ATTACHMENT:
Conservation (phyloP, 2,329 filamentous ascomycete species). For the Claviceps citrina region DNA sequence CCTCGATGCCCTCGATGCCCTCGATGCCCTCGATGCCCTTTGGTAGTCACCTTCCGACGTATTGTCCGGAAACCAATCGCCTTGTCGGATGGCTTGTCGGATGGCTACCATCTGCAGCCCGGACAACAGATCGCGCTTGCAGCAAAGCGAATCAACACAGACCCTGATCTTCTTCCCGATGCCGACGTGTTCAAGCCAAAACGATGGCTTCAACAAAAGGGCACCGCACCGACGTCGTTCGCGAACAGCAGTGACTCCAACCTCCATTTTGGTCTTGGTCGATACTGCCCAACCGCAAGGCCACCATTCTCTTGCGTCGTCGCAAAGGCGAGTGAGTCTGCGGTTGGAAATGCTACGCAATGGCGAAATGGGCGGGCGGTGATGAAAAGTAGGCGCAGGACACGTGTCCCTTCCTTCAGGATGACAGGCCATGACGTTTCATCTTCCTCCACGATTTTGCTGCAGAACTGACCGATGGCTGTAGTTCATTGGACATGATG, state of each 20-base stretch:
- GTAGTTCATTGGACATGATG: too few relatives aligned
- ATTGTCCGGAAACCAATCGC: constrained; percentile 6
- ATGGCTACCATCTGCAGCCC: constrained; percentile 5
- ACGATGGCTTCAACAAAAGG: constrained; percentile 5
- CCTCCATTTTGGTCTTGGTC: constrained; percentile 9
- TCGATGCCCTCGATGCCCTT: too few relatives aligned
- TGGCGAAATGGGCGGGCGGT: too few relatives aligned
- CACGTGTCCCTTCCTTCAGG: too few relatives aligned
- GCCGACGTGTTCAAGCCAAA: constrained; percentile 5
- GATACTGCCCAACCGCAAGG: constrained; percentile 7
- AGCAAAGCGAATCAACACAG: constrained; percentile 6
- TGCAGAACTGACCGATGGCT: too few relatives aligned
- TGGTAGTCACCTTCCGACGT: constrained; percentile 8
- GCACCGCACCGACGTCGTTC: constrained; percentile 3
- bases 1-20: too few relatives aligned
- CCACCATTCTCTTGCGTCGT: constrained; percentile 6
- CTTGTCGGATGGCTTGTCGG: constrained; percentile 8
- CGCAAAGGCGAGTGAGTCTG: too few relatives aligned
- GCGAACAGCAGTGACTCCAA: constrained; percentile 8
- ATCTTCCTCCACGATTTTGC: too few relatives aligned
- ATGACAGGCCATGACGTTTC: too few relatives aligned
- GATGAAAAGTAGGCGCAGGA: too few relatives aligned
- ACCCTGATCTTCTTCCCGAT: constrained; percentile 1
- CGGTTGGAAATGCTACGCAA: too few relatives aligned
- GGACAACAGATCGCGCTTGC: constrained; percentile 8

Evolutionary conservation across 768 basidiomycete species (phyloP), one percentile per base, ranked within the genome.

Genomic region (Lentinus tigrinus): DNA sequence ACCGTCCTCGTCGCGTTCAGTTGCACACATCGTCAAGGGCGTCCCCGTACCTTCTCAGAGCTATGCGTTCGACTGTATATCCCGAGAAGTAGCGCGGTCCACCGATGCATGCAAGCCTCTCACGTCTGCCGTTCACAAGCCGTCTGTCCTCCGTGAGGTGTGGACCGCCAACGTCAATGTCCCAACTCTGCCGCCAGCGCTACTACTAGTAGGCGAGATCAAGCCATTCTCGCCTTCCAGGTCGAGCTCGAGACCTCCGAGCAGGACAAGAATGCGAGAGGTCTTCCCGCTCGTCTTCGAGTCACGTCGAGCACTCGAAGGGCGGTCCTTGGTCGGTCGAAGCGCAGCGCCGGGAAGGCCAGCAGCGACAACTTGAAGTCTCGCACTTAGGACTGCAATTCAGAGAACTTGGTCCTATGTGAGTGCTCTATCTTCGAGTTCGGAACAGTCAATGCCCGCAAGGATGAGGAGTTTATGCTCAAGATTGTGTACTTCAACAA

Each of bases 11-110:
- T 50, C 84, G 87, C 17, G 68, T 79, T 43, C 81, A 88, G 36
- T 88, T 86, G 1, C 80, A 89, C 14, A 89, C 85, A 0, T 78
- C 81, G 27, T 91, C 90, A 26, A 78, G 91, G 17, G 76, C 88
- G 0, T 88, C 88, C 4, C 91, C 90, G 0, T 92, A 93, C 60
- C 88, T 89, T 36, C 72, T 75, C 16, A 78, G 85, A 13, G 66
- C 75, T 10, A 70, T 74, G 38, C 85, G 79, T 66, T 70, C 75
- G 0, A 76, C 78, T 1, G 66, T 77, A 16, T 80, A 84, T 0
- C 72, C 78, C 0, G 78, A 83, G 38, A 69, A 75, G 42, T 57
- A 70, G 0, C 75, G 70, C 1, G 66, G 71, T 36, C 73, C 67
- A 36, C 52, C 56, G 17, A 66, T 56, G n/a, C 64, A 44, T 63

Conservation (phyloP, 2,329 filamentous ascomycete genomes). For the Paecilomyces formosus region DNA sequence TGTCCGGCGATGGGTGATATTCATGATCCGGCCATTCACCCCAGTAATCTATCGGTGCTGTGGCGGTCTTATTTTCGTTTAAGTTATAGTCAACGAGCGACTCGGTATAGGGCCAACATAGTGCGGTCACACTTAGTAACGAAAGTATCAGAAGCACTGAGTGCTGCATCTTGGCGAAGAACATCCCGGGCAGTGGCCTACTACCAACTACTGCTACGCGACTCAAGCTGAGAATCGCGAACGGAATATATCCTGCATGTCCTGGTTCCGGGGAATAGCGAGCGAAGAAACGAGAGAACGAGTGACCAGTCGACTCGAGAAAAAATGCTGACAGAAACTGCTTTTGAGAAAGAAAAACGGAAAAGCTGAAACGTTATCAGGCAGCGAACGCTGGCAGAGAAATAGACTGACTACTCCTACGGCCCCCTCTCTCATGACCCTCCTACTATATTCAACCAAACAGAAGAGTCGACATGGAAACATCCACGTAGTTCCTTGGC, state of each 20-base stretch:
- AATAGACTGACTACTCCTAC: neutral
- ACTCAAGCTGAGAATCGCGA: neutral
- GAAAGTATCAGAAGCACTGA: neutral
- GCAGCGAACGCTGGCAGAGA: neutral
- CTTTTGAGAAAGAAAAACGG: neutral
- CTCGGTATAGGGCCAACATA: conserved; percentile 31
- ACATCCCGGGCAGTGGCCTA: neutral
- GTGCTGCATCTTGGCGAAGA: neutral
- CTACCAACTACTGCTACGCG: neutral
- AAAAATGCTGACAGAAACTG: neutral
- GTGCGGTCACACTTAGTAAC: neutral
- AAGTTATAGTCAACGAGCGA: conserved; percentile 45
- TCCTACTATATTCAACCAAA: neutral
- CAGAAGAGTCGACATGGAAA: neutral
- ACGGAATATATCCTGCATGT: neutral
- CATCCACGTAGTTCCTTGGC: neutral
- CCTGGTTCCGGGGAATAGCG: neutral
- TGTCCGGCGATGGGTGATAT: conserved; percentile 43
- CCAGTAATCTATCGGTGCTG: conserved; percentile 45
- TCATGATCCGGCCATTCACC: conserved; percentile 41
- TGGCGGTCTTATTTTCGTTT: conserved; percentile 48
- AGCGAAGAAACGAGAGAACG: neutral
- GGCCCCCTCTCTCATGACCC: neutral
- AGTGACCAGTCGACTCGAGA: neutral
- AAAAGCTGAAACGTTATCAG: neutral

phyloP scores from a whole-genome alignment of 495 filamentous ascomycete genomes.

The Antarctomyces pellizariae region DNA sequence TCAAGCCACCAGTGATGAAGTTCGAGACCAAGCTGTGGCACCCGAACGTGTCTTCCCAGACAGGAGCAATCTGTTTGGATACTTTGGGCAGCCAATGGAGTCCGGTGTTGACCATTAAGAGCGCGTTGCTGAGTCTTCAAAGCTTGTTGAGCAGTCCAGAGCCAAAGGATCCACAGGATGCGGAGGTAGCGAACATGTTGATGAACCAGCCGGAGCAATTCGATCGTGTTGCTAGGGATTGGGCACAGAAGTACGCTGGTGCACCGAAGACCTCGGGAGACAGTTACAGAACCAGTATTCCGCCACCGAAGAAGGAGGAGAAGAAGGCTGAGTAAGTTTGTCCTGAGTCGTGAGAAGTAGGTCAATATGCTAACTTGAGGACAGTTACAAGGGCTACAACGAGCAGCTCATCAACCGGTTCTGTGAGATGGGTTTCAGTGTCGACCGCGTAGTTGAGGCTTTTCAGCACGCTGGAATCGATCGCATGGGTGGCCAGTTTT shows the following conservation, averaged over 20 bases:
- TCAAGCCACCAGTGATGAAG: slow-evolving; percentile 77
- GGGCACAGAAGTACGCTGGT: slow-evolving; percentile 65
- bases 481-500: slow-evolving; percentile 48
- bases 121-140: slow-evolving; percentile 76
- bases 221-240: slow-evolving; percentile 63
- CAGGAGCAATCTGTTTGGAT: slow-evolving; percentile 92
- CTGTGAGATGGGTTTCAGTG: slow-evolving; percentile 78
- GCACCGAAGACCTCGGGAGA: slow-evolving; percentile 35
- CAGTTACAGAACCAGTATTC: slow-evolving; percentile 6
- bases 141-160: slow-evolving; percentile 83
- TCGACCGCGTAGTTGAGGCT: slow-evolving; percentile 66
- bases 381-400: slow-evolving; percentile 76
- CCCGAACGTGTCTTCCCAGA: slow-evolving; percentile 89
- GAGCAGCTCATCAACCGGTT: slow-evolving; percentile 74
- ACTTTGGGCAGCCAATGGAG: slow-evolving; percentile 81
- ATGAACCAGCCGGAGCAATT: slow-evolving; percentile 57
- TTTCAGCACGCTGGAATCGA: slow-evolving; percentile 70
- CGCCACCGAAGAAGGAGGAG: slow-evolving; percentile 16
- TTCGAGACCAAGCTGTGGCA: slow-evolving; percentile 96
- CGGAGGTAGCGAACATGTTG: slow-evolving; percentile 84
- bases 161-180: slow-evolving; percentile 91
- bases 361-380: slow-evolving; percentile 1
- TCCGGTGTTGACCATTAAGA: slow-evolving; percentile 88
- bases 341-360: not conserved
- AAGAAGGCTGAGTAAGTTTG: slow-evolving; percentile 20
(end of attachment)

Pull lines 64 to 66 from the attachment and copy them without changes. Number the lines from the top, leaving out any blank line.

- AGTGACCAGTCGACTCGAGA: neutral
- AAAAGCTGAAACGTTATCAG: neutral

phyloP scores from a whole-genome alignment of 495 filamentous ascomycete genomes.